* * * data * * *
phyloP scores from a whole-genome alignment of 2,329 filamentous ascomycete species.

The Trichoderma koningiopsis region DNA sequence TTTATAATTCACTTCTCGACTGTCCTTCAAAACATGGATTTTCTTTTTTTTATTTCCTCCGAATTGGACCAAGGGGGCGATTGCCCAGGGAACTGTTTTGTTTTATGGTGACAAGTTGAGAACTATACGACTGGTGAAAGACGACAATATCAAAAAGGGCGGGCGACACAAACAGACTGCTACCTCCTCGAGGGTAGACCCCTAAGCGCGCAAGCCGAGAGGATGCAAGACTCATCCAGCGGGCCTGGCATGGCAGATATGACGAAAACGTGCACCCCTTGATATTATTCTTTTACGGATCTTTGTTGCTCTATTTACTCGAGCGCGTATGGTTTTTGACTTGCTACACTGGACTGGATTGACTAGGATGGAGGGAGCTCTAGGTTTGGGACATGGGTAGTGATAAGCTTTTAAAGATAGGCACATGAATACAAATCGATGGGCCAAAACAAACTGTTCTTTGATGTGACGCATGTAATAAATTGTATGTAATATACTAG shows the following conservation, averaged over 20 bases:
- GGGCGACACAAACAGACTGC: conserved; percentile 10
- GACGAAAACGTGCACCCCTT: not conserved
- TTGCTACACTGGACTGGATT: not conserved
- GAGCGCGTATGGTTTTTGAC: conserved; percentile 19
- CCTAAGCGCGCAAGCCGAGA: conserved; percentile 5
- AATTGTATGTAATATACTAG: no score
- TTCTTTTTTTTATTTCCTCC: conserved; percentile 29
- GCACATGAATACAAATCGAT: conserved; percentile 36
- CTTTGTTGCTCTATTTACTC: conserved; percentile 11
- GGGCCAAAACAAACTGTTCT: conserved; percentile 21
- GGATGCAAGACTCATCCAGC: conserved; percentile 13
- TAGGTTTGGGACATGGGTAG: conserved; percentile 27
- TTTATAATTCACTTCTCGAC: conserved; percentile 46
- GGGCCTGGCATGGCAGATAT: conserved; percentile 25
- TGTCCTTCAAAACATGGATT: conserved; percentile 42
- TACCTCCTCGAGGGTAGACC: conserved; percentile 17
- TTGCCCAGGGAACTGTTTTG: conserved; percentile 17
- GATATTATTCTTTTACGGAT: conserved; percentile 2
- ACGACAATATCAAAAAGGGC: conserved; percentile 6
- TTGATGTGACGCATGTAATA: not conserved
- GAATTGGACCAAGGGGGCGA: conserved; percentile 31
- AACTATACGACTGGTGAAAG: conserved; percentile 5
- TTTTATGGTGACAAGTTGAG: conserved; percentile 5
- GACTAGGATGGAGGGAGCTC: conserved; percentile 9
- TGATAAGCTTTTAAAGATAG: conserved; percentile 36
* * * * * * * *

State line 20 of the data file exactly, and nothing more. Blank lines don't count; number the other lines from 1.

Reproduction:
- GATATTATTCTTTTACGGAT: conserved; percentile 2